Because we find that, when we place it against, when we hear along with it this passage from the end of Genesis, which is our Old Testament reading which forms, if you recognize it, a longer narrative about Joseph, when we see the words of Jesus alongside those of Joseph, we come to see that perhaps this question of forgiveness is not quite so close-ended as we might think, as we might wish
Because Joseph has come on the scene first in Chapter 37. We’re in Chapter 50 this morning, so that’s a long way afterwards.
And Joseph starts out as what me might call “a jerk”. He is preferred to the rest of his 11 brothers by their father. He gets this very nice coat. He keeps having these dreams where everybody, including his father, is going to bow down to him and no one really likes him because of these things. He doesn’t really make many friends. And his brothers, who are so resentful of this, initially resolve to kill him. And then as a sort of compromise they decide just to sell him to some slave traders who are going by. And thus he ends up in Egypt where he’s enslaved and then imprisoned, and manages somehow to wind up in a position of influence where it turns out his gift of dream interpretation will in fact head off a seven-year famine that Egypt is about to face.
And so there’s a moment, a dramatic moment of recognition, where these 11 brothers, they come to Egypt because they’ve been affected by this famine, too. There’s no food anywhere.
And Joseph plays this biblical cat and mouse game with them. He doesn’t tell them that he’s really Joseph. He puts them through a horrible time in different ways, and finally there’s this dramatic recognition where Joseph says to them, “’I am your brother, Joseph, whom you sold into Egypt. And now do not be distressed or angry with yourselves because you sold me here, for God sent me before you to preserve life.’ And he kissed all his brothers and wept upon them. And after that, his brothers talked with him.’” So there is already this moment of reconciliation and forgiveness, and it occurs 17 years before the passage we hear today.
Seventeen years later Joseph says to his brothers, “What you intended to do me harm, God intended it for good to preserve the lives of many.”
And by that he is not meaning it as a trite aphorism that we might put on mugs and key chains – although it might work very well there – because he’s not talking about his own personal good. He’s not saying that through all this God has made him a better man. What, in fact, is indicated and what we see in this statement is not the declaration of forgiveness, but what the fruit of forgiveness looks like.
Because through the forgiveness that God has worked in Joseph towards his brothers, he is able to see differently. He is able to see them and his life and God’s hand in it differently than he would have done. And so, appears this question of forgiveness as far more maddeningly and marvelously open-ended than we may ever have imagined, because forgiveness is not only then this gift that we receive from God, which then through us God can work to be the gift for others. But it also becomes, by the grace of God, God’s own instrument of transforming us, our own forgiveness of others working in us to transform who we are, how we see ourselves, our souls, our hearts. And through them – this double portrait, the parable of Jesus, this moment of Joseph’s own self-articulation of what he’s been through and what God has done – we find that forgiveness is not in fact this exceptional interruption to the Christian life that is to be struggled with and then vanquished as quickly as possible.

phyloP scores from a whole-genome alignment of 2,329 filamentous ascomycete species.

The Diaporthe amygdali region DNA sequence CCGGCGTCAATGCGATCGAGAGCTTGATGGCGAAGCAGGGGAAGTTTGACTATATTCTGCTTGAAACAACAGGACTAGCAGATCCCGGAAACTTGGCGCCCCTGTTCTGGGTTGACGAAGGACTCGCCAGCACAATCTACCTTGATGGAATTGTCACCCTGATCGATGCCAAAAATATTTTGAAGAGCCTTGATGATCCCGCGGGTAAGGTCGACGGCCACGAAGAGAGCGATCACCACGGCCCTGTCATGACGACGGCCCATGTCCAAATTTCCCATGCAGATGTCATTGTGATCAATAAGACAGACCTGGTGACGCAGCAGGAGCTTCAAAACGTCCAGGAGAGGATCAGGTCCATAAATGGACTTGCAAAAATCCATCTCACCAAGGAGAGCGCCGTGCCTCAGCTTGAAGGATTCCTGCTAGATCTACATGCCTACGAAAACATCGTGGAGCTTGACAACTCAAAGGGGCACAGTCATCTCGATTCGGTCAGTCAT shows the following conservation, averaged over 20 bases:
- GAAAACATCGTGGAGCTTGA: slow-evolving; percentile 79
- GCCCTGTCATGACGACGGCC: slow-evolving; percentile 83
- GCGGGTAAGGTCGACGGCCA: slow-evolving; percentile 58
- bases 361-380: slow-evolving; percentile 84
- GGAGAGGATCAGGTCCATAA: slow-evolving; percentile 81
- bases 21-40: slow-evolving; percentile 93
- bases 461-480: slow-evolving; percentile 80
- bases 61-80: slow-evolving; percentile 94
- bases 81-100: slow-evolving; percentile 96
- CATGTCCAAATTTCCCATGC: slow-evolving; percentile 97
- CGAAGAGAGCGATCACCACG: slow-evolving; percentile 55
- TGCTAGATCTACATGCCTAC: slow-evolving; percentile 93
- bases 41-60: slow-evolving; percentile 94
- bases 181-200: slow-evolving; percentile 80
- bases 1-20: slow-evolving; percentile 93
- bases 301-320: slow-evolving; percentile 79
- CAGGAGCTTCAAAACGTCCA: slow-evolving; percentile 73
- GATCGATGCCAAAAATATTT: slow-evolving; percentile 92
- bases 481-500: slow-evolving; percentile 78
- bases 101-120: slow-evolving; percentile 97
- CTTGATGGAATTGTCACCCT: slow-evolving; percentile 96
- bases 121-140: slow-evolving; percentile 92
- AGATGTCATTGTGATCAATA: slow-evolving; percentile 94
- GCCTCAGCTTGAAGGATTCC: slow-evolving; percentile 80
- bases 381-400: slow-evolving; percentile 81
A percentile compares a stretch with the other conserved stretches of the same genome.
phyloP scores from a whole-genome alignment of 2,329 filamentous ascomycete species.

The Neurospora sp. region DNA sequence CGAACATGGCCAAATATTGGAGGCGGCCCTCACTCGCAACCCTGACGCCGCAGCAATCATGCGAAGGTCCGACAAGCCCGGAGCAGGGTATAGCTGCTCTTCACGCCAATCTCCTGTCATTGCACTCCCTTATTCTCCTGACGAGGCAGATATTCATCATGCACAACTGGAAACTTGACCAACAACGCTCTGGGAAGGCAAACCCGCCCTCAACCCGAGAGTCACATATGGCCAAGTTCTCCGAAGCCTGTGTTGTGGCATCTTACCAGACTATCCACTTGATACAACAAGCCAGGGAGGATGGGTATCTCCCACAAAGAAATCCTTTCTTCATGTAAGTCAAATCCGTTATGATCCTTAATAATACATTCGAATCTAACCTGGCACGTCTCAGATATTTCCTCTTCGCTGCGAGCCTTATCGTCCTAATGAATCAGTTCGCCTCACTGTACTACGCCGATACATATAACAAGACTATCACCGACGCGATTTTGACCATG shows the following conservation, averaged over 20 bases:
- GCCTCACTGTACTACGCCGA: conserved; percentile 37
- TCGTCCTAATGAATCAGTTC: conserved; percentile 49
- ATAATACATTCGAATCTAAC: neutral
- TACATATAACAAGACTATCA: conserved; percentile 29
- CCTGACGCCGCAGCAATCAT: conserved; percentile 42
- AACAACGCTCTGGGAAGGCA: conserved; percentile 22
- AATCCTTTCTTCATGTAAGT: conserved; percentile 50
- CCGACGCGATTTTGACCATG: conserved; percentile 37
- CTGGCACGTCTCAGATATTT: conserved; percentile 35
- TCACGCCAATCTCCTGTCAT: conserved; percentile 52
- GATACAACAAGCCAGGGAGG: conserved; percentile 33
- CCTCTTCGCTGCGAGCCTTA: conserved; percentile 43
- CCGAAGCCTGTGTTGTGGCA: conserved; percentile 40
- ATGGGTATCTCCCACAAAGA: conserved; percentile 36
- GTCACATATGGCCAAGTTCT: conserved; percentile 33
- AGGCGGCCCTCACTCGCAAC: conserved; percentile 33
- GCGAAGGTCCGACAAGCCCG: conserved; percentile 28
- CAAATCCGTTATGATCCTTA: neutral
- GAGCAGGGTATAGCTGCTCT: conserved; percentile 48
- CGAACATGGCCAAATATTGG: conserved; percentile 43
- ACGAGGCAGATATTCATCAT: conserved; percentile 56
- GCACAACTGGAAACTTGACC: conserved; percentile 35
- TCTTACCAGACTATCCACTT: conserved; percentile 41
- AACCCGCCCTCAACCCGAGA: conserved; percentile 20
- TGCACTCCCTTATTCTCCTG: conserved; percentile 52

But no, rather the question of forgiveness is the ongoing hallmark of our life as followers of Jesus. And one of the invitations that we have – to face and encounter this open-ended question of forgiveness – is in ourselves. The psalmist this morning sings that this God who made us in love, who made us in God’s own image, at the same time knows whereof we are made. That we are beloved but we are human. We are but dust, we are as the flowers of the field which one gust of wind goes over and they’re gone. And so, this question of forgiveness opens to us that we will need forgiveness from God, not as a one-time historical event, but as an ongoing lived reality with our creator, moment by moment, day by day.
And Paul, thankfully, reminds us in this letter to the Romans that we do not live to ourselves.
And so there is no way to speak of my forgiveness and yours. There is no way to separate those two apart, because our forgiveness is wrapped up with one another’s. And for that reason amongst many others, we do not pray “forgive me my trespasses as I forgive those who trespass against me.” And we do not pray “Most merciful God. I confess that I have sinned.” We confess. We ask forgiveness for our sins. We are praying for each other’s forgiveness and for the forgiveness of the world. And in that spirit of prayer, I invite you to pray with me now.
Gracious and loving God, we give you thanks for the gift of your forgiveness which, as your mercies, is new to us every morning. We thank you that you call to us again and again, though we go against your will, though we do the things we should not. Never stop calling us. And grant us the bravery and the foolishness and the courage to face with faith the open-ended, divinely ongoing, baffling, life-giving question of forgiveness that binds us to one another and to you. And we ask these things as humbly as we know how, through your son Jesus Christ who lives and reigns with you and the Holy Spirit, one God forever and ever.